10 Billion Dollar Baltimore Renaissance Plan Heads To City Council


A Virginia businessman has unveiled an ambitious plan to redevelop large portions of Baltimore. During a City Council hearing on Thursday, the council was told a public investment of 3.5 million dollars would be required to get the project underway.

During the two-and-a-half-hour hearing before the Housing and Urban Affairs Committee, the 10 billion-dollar Baltimore Renaissance Plan was discussed in great detail. Councilman John Bullock admitted he just wanted to gain a better understanding of the plan. “My purpose today was to get some clarity. We had to see where this is going. We’re happy when folks are interested in Baltimore and we had to know that the [plans] will be followed through and are not empty promises.”

Bullock went on to add that the plan would likely need to go through meetings and negotiations with the Baltimore Development Corporation, before advancing. While Mayor Catherine Pugh was aware of the plan, she had no intention of meeting with its author, Kahan S. Dhillon Jr., a residential home building from Virginia. Dhillon is also a managing partner with Regent Co.

Renaissance Plan

While testifying before the council, Dhillon admitted he developed the Renaissance Plan several years ago after determining that Baltimore could be a city of “vast opportunity, but also a place of lost opportunities.”

Dhillon went on to answer numerous questions from the council’s members. In total, the plan would create 70 redevelopment projects and would be carried out along with other large projects, including the 5.5-billion-dollar Port Covington Project and the 1.8 billion-dollar East Baltimore Development Inc. project. Simultaneously, the project would create around 45,000 jobs as it progresses over the next 15 or 20 years.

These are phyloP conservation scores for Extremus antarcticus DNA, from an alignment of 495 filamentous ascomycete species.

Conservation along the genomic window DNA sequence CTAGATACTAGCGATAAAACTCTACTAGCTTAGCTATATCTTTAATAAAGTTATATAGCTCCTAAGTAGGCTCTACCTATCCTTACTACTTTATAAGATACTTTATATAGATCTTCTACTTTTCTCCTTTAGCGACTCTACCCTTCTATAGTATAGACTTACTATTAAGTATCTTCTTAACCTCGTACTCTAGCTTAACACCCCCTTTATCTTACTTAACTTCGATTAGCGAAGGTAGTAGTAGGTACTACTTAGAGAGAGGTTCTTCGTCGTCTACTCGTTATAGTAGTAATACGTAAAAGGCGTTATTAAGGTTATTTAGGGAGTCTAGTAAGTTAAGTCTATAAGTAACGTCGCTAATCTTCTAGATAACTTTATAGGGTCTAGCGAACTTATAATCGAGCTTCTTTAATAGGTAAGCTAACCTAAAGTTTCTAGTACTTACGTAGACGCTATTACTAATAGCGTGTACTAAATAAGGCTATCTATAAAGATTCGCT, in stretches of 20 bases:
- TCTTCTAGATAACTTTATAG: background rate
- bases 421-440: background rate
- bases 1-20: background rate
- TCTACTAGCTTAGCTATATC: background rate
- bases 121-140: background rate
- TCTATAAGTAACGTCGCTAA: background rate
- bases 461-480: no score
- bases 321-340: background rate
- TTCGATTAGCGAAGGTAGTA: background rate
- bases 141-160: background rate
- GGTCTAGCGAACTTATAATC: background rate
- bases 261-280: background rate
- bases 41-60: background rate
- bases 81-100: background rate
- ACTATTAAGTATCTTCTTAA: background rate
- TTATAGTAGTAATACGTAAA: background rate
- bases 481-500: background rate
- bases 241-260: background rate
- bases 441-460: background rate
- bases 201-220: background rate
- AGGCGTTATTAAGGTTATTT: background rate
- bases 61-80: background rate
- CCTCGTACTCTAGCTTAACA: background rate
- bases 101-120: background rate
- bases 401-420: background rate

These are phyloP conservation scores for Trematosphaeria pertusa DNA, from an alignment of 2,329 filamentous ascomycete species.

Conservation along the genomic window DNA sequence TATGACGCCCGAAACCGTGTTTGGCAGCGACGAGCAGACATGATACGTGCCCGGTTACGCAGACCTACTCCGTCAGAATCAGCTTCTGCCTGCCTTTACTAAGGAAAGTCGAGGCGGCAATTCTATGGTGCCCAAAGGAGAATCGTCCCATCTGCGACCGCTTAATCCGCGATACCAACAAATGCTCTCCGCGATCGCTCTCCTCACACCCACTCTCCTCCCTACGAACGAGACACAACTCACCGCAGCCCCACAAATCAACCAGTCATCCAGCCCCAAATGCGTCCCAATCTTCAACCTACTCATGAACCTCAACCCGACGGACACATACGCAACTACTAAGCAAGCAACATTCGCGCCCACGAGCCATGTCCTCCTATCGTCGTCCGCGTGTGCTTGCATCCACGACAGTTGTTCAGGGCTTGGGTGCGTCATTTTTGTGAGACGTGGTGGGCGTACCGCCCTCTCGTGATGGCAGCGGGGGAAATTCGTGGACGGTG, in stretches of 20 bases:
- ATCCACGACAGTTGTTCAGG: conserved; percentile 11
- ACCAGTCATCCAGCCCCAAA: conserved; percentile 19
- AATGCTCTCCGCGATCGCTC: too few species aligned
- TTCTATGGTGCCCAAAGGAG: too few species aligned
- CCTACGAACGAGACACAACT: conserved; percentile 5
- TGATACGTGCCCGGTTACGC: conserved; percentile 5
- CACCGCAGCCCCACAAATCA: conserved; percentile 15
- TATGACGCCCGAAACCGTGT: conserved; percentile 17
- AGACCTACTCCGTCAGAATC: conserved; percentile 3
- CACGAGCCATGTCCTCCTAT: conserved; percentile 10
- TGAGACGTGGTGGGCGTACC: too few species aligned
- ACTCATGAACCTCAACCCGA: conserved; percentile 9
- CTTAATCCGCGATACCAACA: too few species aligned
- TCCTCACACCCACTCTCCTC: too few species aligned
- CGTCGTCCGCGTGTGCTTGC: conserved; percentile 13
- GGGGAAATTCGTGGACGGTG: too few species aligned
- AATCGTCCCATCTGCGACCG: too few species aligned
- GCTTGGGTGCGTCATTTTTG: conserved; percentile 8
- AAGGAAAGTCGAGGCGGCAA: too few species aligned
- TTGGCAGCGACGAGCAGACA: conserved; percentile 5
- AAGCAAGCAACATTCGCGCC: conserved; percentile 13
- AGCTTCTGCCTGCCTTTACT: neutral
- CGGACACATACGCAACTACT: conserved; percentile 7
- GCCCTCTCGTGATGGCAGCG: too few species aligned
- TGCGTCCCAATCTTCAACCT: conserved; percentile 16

Dhillon explained that “district task forces”, which would be made up of City Council representatives and other experts, would manage the plan. To accommodate planning and implementation costs of the plan, Dhillon would need $3.5 million from the city. More importantly, Dhillon would need support from the public, city workers and elected officials to put the plan into action.

While Dhillon claimed investors were already willing to commit $200 million to the project, he declined to give names. “Until we have a confidentiality agreement, we won’t disclose the key parts of our plan.”

Councilman Isaac Schleifer laid out plans of his own. He suggested Dhillon could buy all of the city’s vacant properties and redevelop them for far less than the $10 billion needed for the Renaissance Plan. Councilman Leon Pinkett ridiculed the plan by suggesting, “this is not how development works”, while displaying a mock-up of the plan’s blueprints for the audience.

Dhillon told the council that Baltimore is viewed in a negative light by the rest of the United States. He insists something substantial is needed to change that perception. For Dhillon, that something substantial would be his Renaissance Plan.

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